With spoilers, this time. Because there's just so much to talk about.

Actually, behind the cut I'm going to skip details about the major plotlines (or even mentioning most of them), but expect that in comments, and there will be smaller-scale spoilers.

spoilers )

Edit: hi, anyone coming here from Meg Jayanth's retweet! If you don't usually use Dreamwidth, just know that (a) if you don't have an account, you can choose the "Anonymous" radio button, but (b) PLEASE sign a name or nickname or something so we can keep each other all straight, okay? Thanks!

PS: I totally broke the game today, I got stuck in Quetta with no Fogg and no money and no way to go anywhere, it was hilarious. (Email to the developers already sent.)
I mentioned the mobile game 80 Days previously, but I'm really liking it and it's currently part of a Humble Mobile Bundle, where you get it DRM-free for Android if you pay more than the average (currently $4.33). As it usually retails for $5 solo, if you're at all interested in any of the other games, this is a good deal.

Why I like 80 Days minor spoilers )

The author (Meg Jayanth, who wrote the incomplete Storynexus game Samsara and is British-Indian) bills it as "decolonised, multicultural steampunk," and there's a little bit more about that in this blog post. If that sounds appealing, or you'd just like half a million evocative words of AU Choose-Your-Own-Adventure very cheap, you should really check 80 Days out. (The iOS is not in the bundle, but: $5. Half a million words.)

That I have played and liked since the last time I wrote about this. A lot of these are really well-known, but I just beat 80 Days and thus was in the mood to jot down quick notes.

  • The Room and The Room Two, puzzle-box (usually literally) games. I have zero idea what the purported story is, and don't really care, but the moving things around to open/unlock/etc. is great. I don't think there are any jump scares, despite the horror trappings, but I'm open to correction on that.
  • Monument Valley, in which you use optical illusions in impossible architecture to travel through a very pretty world. Occasionally I felt like the solutions were more brute-force than something I could reason out, but then, my spatial skills are really weak, so maybe I'm just not good enough. Beautiful, though.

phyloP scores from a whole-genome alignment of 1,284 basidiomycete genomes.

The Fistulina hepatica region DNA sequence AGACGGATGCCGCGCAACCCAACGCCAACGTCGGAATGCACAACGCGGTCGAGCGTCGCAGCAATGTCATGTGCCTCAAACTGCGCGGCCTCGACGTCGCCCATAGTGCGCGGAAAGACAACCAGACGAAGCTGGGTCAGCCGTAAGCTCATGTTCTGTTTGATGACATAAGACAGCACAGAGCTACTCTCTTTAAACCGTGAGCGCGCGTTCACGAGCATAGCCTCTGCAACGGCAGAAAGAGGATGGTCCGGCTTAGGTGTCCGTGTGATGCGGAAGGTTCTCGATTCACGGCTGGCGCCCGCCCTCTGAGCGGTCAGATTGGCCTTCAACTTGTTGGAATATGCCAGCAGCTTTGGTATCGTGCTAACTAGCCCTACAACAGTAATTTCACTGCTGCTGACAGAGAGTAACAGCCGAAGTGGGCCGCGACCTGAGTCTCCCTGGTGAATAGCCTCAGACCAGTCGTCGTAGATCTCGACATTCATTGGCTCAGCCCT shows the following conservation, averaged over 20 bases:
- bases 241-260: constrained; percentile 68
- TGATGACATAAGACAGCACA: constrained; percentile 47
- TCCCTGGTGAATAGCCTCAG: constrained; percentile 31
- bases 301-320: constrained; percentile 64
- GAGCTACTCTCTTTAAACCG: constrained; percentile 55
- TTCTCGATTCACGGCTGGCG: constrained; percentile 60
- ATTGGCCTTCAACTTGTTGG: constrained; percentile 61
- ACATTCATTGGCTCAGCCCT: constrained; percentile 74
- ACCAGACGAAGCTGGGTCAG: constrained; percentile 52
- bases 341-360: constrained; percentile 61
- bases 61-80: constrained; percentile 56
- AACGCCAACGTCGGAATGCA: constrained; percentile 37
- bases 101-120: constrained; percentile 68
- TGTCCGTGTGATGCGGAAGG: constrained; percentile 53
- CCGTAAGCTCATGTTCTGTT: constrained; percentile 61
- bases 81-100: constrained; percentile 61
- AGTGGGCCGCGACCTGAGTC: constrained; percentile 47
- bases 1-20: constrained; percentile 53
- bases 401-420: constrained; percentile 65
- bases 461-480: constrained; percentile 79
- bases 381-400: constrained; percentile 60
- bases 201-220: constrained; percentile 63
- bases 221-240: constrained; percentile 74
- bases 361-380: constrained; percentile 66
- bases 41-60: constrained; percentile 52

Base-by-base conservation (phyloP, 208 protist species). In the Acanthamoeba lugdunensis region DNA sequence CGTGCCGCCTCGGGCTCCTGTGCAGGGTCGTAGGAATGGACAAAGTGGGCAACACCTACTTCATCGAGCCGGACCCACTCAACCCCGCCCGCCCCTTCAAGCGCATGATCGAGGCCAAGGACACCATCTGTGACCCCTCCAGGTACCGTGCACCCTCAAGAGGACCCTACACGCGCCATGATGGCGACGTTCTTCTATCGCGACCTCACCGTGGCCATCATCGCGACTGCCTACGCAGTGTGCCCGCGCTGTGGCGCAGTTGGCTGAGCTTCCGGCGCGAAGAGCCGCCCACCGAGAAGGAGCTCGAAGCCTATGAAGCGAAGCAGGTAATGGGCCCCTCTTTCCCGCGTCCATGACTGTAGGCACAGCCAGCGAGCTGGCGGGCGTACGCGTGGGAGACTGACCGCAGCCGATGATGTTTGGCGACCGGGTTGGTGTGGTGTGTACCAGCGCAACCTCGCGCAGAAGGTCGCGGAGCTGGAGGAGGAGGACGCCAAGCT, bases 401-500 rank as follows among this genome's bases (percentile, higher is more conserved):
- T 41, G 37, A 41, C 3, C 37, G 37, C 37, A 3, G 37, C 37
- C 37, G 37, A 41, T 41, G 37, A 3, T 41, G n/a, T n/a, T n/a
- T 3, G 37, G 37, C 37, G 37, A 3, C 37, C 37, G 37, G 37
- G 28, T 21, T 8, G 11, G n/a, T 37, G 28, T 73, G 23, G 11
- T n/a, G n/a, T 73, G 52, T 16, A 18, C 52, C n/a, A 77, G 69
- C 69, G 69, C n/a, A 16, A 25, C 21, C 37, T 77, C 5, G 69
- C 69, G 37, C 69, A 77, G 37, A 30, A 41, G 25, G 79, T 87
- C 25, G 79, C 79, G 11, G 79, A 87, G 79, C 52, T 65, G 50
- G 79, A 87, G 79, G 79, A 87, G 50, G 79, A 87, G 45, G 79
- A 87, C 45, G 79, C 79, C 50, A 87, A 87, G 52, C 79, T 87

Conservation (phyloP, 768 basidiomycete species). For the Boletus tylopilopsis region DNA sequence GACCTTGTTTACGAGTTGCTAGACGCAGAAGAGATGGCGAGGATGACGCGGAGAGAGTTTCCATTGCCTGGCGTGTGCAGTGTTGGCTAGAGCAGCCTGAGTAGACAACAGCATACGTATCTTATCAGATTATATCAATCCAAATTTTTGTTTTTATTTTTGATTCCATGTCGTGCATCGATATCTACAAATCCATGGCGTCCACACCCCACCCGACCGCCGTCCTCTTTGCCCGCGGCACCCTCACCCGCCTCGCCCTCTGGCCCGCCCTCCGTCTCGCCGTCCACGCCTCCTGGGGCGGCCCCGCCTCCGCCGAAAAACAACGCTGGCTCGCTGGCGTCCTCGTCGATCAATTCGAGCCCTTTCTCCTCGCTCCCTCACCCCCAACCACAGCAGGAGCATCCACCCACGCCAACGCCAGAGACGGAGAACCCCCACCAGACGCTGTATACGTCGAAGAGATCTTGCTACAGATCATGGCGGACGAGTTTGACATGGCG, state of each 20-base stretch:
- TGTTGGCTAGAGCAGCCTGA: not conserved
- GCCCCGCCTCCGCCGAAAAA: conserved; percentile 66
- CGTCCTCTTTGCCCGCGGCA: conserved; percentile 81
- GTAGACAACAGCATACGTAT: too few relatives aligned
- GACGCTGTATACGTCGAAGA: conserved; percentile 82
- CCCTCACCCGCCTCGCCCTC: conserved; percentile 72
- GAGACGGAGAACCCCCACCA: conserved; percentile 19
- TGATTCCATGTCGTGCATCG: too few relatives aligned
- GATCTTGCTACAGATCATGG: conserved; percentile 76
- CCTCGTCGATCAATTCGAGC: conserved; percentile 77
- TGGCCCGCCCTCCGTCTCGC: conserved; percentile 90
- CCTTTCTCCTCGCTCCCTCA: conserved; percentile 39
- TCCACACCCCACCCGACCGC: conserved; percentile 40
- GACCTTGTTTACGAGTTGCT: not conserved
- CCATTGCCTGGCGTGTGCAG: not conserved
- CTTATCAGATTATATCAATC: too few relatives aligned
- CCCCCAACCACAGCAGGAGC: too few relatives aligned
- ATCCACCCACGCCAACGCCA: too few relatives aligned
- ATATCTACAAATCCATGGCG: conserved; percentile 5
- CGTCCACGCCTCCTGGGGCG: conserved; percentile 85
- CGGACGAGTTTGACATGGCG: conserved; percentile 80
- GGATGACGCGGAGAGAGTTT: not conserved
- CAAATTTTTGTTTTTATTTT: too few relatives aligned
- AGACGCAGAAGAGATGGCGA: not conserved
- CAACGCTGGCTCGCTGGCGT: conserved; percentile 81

• Another Case Solved, via [personal profile] rosefox. Mixes single puzzles of different types with "cases" that use multiple puzzles (see the screenshots for examples), has actual ongoing narrative with a definite ending. Does have in-app currency for purchase but you get enough of it just by playing (open the thing up every day) that you don't need to pay to win.
  • Out There, in which you are a frozen astronaut newly-woken in the far future and trying to make your way... home? I wish it wouldn't force you to play as a straight dude, but the combination of exploration, resource management, and tiny snippets of SF worldbuilding, were pretty addictive. After I got all three endings, I set myself to visit every solar system on the map (hey, I once ran an extinctionist in NetHack, I have these completionist urges, okay)? Ended up being 181 of them. So, it's a big map.
  • Quick Logic Problems, you know, the kind with the grids that you check things off. Includes a free puzzle every day.
  • 80 Days, a choose-your-own-adventure in which you're Passepartout but in an AU world with lots more gender parity and steampunk machines. I got this free from Amazon and then, when I couldn't get it to install on my phone, bought it so I could have it on both devices. Great writing, fabulous worldbuilding (I suspect Verne is rolling in his grave at my Passepartout kissing a mixed-race man in New Orleans), slightly fiddly inventory management system, and a incentive to bone up on my geography so I can ask characters about plausible routes to take.

What have you all been playing lately? (I wish I could play Sunless Sea, but the pace and the need to be at my desk is just no good.)

May 2017

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